With a pen stroke, Pittsburgh District Commander Adam Czekanski set the gears in motion for a $426,000 project in Indiana County, Pennsylvania.
Col. Czekanski traveled to the Indiana County Court House to greenlight a Section 22 Planning Assistance to States (PAS) project. Water Resources Development Act, Section 22 projects, are when the corps partners with federal, state, and local governments or agencies. These partnerships allow the corps to lend engineering expertise, initiate water-related projects, or find solutions for water-related problems.
Section 22-program partnerships also help communities that may not have the financial capacity to kickstart crucial projects.
“They’re cost-shared with the partner at a 50-50 rate,” said Gabriel Stala, economist, Pittsburgh District. “For this project, $213,000 are federal dollars and the other $213,000 are from the partner.”
The Indiana County project involves developing a stormwater management plan to help reduce pollution and contamination during construction projects by controlling runoff. In addition to financially contributing to the project, the district will create models of the watersheds that affect stormwater and develop parts of the plan.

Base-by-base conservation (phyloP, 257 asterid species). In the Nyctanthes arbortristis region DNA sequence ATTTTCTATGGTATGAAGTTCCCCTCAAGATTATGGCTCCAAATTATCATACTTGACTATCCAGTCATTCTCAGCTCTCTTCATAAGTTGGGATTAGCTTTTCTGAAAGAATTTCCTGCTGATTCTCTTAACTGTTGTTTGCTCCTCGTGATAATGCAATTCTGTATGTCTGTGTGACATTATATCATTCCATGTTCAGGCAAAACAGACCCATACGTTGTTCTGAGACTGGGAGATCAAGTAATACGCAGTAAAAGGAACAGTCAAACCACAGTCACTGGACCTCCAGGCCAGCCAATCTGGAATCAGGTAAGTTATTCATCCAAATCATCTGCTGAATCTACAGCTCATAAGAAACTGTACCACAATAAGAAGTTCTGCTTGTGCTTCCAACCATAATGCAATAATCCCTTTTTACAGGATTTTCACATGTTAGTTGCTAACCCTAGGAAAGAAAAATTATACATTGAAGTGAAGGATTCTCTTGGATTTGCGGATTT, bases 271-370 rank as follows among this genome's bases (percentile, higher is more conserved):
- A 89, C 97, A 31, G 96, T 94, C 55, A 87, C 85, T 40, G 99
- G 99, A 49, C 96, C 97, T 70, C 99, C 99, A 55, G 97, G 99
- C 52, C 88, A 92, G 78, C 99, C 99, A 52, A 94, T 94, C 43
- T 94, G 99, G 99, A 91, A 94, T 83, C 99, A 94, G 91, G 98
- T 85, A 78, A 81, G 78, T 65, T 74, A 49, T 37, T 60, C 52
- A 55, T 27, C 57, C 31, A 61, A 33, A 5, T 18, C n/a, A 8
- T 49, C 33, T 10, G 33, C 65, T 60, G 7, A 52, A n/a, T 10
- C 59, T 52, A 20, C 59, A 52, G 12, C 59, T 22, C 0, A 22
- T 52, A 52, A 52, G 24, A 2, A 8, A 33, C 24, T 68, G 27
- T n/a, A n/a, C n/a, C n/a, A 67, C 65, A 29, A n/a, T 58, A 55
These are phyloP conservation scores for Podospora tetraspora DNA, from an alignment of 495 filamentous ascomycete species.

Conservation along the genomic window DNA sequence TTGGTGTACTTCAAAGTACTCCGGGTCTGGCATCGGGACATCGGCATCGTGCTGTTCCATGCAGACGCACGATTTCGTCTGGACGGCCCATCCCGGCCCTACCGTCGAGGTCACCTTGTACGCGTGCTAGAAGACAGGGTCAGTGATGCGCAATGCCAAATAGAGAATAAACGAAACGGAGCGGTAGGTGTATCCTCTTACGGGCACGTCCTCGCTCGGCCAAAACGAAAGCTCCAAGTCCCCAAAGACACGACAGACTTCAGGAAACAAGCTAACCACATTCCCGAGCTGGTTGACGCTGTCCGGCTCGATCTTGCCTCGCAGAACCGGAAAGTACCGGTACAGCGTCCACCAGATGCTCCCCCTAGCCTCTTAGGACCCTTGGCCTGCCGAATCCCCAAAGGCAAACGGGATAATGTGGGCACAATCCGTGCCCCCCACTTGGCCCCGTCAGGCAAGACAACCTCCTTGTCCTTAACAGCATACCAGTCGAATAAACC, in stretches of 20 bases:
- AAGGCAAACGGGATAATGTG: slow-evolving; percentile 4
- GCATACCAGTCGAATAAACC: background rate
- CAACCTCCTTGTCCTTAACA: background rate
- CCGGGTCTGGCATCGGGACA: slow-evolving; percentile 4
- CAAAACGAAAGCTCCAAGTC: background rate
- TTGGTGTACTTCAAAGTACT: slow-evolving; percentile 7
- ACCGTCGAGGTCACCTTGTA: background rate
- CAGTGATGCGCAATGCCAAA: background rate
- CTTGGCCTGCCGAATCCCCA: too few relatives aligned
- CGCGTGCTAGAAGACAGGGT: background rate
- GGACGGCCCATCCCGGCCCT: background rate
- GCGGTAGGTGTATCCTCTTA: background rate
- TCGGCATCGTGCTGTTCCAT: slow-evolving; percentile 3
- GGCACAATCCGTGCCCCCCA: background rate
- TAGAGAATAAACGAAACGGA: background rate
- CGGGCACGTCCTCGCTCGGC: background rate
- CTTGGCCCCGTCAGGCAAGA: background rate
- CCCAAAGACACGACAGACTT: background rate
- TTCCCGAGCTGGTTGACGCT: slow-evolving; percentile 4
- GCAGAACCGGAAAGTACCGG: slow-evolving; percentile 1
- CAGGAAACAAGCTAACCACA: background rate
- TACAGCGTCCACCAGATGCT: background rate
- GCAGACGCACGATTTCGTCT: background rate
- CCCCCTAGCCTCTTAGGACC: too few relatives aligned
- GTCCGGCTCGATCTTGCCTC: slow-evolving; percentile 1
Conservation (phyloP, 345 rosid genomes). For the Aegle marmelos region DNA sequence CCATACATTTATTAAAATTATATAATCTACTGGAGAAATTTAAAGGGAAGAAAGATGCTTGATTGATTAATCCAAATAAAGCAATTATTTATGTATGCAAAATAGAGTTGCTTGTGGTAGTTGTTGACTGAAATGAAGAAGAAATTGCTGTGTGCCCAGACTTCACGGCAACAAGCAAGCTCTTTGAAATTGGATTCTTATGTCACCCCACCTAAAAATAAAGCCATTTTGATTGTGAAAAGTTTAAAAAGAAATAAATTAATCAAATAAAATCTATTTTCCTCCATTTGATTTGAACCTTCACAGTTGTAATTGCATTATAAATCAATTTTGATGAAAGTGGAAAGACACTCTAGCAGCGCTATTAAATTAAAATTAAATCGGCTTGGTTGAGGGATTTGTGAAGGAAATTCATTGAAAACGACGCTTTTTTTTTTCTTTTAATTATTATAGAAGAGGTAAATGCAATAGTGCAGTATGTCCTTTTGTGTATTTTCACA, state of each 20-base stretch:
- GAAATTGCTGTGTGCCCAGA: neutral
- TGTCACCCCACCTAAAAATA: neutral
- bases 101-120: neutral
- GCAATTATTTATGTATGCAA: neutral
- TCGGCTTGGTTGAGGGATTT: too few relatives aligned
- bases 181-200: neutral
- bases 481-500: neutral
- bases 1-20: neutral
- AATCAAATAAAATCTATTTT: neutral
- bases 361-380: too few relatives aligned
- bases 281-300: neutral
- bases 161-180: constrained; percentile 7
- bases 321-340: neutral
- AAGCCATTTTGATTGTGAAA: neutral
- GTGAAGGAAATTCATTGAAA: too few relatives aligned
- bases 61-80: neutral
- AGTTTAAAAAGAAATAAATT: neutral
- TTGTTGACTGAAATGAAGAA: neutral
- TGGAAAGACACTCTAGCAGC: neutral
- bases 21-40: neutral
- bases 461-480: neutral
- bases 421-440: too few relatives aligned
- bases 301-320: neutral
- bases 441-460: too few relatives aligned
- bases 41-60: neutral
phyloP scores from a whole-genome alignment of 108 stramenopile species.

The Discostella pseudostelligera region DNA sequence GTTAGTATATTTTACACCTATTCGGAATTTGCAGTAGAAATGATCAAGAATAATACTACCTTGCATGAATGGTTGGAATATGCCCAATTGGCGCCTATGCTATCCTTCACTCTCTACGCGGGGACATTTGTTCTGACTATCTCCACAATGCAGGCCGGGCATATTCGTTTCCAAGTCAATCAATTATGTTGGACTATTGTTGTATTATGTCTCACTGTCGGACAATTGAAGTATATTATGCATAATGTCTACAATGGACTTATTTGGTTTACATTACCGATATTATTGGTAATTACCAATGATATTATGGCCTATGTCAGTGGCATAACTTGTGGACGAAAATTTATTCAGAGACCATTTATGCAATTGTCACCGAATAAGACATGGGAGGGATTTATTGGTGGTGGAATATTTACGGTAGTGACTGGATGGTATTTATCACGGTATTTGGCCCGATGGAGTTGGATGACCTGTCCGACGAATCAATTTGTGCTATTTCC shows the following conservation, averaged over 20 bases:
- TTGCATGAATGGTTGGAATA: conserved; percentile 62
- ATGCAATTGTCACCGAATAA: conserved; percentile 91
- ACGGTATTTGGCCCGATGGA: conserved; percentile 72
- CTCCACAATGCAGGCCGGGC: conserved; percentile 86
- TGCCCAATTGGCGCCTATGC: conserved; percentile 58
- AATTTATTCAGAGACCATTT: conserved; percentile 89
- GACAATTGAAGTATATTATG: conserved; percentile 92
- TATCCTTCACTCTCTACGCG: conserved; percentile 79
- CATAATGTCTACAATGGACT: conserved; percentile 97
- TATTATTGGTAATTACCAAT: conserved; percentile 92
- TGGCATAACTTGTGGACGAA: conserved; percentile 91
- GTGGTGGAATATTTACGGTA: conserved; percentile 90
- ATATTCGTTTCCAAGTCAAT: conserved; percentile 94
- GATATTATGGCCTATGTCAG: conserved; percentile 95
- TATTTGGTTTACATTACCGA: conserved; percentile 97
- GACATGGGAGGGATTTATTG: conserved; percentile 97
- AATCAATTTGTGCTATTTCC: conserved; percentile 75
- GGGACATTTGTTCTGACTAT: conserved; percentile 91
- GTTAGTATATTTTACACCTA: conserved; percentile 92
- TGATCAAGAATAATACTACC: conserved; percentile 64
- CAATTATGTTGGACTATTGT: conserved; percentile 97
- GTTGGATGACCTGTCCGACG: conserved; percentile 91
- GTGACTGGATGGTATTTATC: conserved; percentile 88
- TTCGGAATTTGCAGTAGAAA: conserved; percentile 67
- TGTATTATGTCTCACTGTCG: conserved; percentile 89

“We're bringing more than $200,000 to the table here in Indiana county to get this stormwater management plan moving, specifically looking at modeling efforts for Two Lick and Black Lick creeks,” said Col. Czekanski.
In 2022, the district has worked with five communities across Ohio, Pennsylvania and West Virginia to develop local PAS projects. The federal government has collectively contributed more than $700,000 this year to these projects.
“The biggest takeaway, I think, is that PAS programs allow the Corps of Engineers to bring our technical expertise to help communities address problems they face every day,” said Eric Merriam, plan formulator, Pittsburgh District. “We can address the issues and local challenges they're experiencing through comprehensive planning and technical know-how.”
The district has a diverse project portfolio of all shapes and sizes, some measuring in billions of dollars. Though this project does not carry the same dollar figure that other district projects have, it is still a significant part of the corps’ overall engineering mission because of the people it helps.
“I think the smaller projects are more meaningful because of the impact they have on the communities in which they serve,” said Col. Czekanski. ”We’re looking forward to working together to deliver this project to the Indiana County community.”